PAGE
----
McCormick Magazine

Stretching electronics

Yonggang Huang explores ways to make circuits more flexible


huangCircuits that can wrap around your arm. A camera based on the human eye. Electronic newspapers. These tantalizing technologies are not yet available to the public, but a partnership between Yonggang Huang, the Joseph Cummings Professor in civil and environmental engineering and in mechanical engineering, and John Rogers of the University of Illinois at Urbana-Champaign has brought them closer to reality.

Electronic components have historically been flat and unbendable because silicon, the principal component of all electronics, itself is inflexible: Any significant bending or compression renders an electronic device useless.

Huang and Rogers have new ideas on how to overcome this hurdle. The pair has created stretchable circuits that could be used for everything from wearable electronics to circuits that can wrap around an airplane’s wings. And they’ve created a camera with a curved sensor array that’s based on the design of the human eye, which gives a photograph a wide field of view with a greater range of focus. That technology — which uses “pop-up” wires to connect electrical components so they don’t degrade when bent — could lead to further advances in the area.

“Stretchable and bendable electronics have many applications that could be available to the public within a few years,” Huang says.

Bend, don’t break
Their research had its first breakthrough in December 2005, when Huang and Rogers developed a one-dimensional, stretchable form of single-crystal silicon that could be stretched in one direction without altering its electrical properties. This year they extended that concept to two dimensions. To create their fully stretchable integrated circuits, the researchers began by applying a layer of polymer to a substrate. They then deposited on top of this layer another very thin plastic coating, which supported the integrated circuit. The circuit components were then crafted on the surface using both conventional techniques and nanoscale printing methods, which create tiny nanoribbons of silicon that are used as the semiconductor. Researchers wash away the initial polymer layer, leaving the complete circuit system with the plastic coating as a flexible substrate. It has a total thickness of about 1/50th the diameter of a human hair.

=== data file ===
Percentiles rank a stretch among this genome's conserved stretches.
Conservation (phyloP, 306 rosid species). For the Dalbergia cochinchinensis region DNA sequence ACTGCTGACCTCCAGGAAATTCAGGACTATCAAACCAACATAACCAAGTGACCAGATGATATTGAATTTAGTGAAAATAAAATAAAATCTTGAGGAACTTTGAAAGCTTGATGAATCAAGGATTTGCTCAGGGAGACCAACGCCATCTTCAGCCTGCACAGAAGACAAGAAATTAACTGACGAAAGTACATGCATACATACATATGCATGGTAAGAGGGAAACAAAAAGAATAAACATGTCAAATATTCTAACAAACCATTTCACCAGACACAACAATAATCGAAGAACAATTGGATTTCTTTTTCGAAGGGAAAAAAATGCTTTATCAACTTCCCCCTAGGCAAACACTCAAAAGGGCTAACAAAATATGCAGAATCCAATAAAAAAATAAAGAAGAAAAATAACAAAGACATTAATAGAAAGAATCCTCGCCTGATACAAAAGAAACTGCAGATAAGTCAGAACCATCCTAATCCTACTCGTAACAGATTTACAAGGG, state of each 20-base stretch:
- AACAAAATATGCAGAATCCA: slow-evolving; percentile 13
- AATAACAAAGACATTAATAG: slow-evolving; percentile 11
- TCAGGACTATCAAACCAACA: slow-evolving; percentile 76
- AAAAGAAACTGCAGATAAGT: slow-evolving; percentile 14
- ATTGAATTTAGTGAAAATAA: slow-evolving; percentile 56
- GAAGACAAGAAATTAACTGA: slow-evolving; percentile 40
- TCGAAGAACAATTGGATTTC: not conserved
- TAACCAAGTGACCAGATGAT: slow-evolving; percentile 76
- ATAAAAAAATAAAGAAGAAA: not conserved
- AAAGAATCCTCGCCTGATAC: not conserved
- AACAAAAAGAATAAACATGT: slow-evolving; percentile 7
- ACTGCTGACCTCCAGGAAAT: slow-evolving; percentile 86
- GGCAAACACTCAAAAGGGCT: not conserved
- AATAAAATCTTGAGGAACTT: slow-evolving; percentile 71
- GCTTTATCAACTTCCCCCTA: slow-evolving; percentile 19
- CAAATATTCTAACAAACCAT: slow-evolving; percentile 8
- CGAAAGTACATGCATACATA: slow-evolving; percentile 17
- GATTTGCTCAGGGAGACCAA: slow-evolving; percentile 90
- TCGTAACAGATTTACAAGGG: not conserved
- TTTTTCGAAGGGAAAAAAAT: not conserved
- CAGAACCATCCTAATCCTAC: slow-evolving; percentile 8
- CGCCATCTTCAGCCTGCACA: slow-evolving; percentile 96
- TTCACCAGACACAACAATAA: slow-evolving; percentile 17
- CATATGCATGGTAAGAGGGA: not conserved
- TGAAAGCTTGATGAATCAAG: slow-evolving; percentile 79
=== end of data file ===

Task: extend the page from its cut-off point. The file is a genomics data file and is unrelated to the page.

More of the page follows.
Next, this flexible, ultrathin circuit is bonded to a piece of silicone rubber that is prestretched, like a drumhead. When released, the rubber springs back to its initial shape, compressing the circuit. That compression spontaneously leads to a complex pattern of buckling, creating a two dimensional “wavy” configuration that allows the circuit to be folded or stretched in different directions to conform to a variety of complex shapes or to accommodate mechanical deformations during use.

Using this method, researchers constructed integrated circuits consisting of transistors, oscillators, logic gates, and amplifiers. These circuits can wrap around complex shapes such as spheres, body parts, and aircraft wings and can operate during stretching, compressing, folding, and other types of extreme mechanical deformations, all while maintaining electronic properties comparable to those of similar circuits built on conventional silicon wafers. Huang’s research group is responsible for the mechanical analysis that guides the design of these circuits so they avoid mechanical failure and degradation of electrical behavior when stretched and bent.